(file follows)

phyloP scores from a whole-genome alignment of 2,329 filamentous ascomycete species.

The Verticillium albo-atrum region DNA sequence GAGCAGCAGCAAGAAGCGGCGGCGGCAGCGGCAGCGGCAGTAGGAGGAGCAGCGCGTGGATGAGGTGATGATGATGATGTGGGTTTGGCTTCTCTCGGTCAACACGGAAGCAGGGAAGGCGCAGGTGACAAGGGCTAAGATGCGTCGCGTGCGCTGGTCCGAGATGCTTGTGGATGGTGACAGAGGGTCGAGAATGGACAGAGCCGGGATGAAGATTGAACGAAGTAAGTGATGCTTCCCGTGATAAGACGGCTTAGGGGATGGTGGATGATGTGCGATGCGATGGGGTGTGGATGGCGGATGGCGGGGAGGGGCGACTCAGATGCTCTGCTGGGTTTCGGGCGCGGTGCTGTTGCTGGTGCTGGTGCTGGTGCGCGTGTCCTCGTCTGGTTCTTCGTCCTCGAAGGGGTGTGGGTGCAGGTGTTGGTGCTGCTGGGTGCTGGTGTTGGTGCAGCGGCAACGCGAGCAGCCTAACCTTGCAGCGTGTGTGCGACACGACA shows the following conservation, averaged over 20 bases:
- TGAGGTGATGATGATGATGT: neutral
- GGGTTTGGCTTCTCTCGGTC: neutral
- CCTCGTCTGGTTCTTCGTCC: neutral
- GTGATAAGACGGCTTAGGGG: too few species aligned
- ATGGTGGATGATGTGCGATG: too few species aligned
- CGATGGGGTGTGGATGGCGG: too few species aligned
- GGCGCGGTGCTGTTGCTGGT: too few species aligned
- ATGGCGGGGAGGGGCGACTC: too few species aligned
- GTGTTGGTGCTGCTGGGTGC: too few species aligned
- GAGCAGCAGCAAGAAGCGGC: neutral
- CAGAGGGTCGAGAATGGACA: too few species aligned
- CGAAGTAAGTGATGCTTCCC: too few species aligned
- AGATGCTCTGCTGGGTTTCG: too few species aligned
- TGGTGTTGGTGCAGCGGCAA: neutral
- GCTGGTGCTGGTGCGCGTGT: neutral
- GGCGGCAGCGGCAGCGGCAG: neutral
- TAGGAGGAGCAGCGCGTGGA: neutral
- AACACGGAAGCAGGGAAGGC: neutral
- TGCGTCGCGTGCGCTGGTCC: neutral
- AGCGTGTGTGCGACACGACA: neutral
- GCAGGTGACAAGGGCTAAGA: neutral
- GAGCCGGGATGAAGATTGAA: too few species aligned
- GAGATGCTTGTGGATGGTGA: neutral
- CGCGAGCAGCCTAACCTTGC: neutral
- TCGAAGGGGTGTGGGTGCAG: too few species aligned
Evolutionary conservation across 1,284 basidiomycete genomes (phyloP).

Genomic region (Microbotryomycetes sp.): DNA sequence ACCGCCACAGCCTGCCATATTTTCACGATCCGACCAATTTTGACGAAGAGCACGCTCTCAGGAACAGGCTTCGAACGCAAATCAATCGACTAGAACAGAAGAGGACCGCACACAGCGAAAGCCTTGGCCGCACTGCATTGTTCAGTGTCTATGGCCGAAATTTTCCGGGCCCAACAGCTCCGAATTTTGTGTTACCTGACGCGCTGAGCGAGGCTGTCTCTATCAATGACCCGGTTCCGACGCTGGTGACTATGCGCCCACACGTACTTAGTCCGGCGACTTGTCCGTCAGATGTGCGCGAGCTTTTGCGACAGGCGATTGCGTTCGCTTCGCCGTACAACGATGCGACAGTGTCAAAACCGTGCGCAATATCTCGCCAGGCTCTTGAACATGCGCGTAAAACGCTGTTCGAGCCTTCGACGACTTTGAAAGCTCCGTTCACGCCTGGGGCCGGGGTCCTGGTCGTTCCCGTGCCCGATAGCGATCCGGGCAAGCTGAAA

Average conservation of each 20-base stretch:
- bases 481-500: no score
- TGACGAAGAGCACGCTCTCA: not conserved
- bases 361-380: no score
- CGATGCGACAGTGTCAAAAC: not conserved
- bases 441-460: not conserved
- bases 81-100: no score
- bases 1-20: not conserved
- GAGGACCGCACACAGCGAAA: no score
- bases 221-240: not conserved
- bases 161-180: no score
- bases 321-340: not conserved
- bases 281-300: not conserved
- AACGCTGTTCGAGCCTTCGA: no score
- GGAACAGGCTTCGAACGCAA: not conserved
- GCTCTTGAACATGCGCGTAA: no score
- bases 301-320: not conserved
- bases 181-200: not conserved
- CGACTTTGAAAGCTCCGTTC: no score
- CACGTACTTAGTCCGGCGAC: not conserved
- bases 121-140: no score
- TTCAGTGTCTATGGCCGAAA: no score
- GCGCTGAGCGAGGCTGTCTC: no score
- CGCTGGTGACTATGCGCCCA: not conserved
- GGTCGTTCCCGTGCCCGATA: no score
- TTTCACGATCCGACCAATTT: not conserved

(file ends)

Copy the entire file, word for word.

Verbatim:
phyloP scores from a whole-genome alignment of 2,329 filamentous ascomycete species.

The Verticillium albo-atrum region DNA sequence GAGCAGCAGCAAGAAGCGGCGGCGGCAGCGGCAGCGGCAGTAGGAGGAGCAGCGCGTGGATGAGGTGATGATGATGATGTGGGTTTGGCTTCTCTCGGTCAACACGGAAGCAGGGAAGGCGCAGGTGACAAGGGCTAAGATGCGTCGCGTGCGCTGGTCCGAGATGCTTGTGGATGGTGACAGAGGGTCGAGAATGGACAGAGCCGGGATGAAGATTGAACGAAGTAAGTGATGCTTCCCGTGATAAGACGGCTTAGGGGATGGTGGATGATGTGCGATGCGATGGGGTGTGGATGGCGGATGGCGGGGAGGGGCGACTCAGATGCTCTGCTGGGTTTCGGGCGCGGTGCTGTTGCTGGTGCTGGTGCTGGTGCGCGTGTCCTCGTCTGGTTCTTCGTCCTCGAAGGGGTGTGGGTGCAGGTGTTGGTGCTGCTGGGTGCTGGTGTTGGTGCAGCGGCAACGCGAGCAGCCTAACCTTGCAGCGTGTGTGCGACACGACA shows the following conservation, averaged over 20 bases:
- TGAGGTGATGATGATGATGT: neutral
- GGGTTTGGCTTCTCTCGGTC: neutral
- CCTCGTCTGGTTCTTCGTCC: neutral
- GTGATAAGACGGCTTAGGGG: too few species aligned
- ATGGTGGATGATGTGCGATG: too few species aligned
- CGATGGGGTGTGGATGGCGG: too few species aligned
- GGCGCGGTGCTGTTGCTGGT: too few species aligned
- ATGGCGGGGAGGGGCGACTC: too few species aligned
- GTGTTGGTGCTGCTGGGTGC: too few species aligned
- GAGCAGCAGCAAGAAGCGGC: neutral
- CAGAGGGTCGAGAATGGACA: too few species aligned
- CGAAGTAAGTGATGCTTCCC: too few species aligned
- AGATGCTCTGCTGGGTTTCG: too few species aligned
- TGGTGTTGGTGCAGCGGCAA: neutral
- GCTGGTGCTGGTGCGCGTGT: neutral
- GGCGGCAGCGGCAGCGGCAG: neutral
- TAGGAGGAGCAGCGCGTGGA: neutral
- AACACGGAAGCAGGGAAGGC: neutral
- TGCGTCGCGTGCGCTGGTCC: neutral
- AGCGTGTGTGCGACACGACA: neutral
- GCAGGTGACAAGGGCTAAGA: neutral
- GAGCCGGGATGAAGATTGAA: too few species aligned
- GAGATGCTTGTGGATGGTGA: neutral
- CGCGAGCAGCCTAACCTTGC: neutral
- TCGAAGGGGTGTGGGTGCAG: too few species aligned
Evolutionary conservation across 1,284 basidiomycete genomes (phyloP).

Genomic region (Microbotryomycetes sp.): DNA sequence ACCGCCACAGCCTGCCATATTTTCACGATCCGACCAATTTTGACGAAGAGCACGCTCTCAGGAACAGGCTTCGAACGCAAATCAATCGACTAGAACAGAAGAGGACCGCACACAGCGAAAGCCTTGGCCGCACTGCATTGTTCAGTGTCTATGGCCGAAATTTTCCGGGCCCAACAGCTCCGAATTTTGTGTTACCTGACGCGCTGAGCGAGGCTGTCTCTATCAATGACCCGGTTCCGACGCTGGTGACTATGCGCCCACACGTACTTAGTCCGGCGACTTGTCCGTCAGATGTGCGCGAGCTTTTGCGACAGGCGATTGCGTTCGCTTCGCCGTACAACGATGCGACAGTGTCAAAACCGTGCGCAATATCTCGCCAGGCTCTTGAACATGCGCGTAAAACGCTGTTCGAGCCTTCGACGACTTTGAAAGCTCCGTTCACGCCTGGGGCCGGGGTCCTGGTCGTTCCCGTGCCCGATAGCGATCCGGGCAAGCTGAAA

Average conservation of each 20-base stretch:
- bases 481-500: no score
- TGACGAAGAGCACGCTCTCA: not conserved
- bases 361-380: no score
- CGATGCGACAGTGTCAAAAC: not conserved
- bases 441-460: not conserved
- bases 81-100: no score
- bases 1-20: not conserved
- GAGGACCGCACACAGCGAAA: no score
- bases 221-240: not conserved
- bases 161-180: no score
- bases 321-340: not conserved
- bases 281-300: not conserved
- AACGCTGTTCGAGCCTTCGA: no score
- GGAACAGGCTTCGAACGCAA: not conserved
- GCTCTTGAACATGCGCGTAA: no score
- bases 301-320: not conserved
- bases 181-200: not conserved
- CGACTTTGAAAGCTCCGTTC: no score
- CACGTACTTAGTCCGGCGAC: not conserved
- bases 121-140: no score
- TTCAGTGTCTATGGCCGAAA: no score
- GCGCTGAGCGAGGCTGTCTC: no score
- CGCTGGTGACTATGCGCCCA: not conserved
- GGTCGTTCCCGTGCCCGATA: no score
- TTTCACGATCCGACCAATTT: not conserved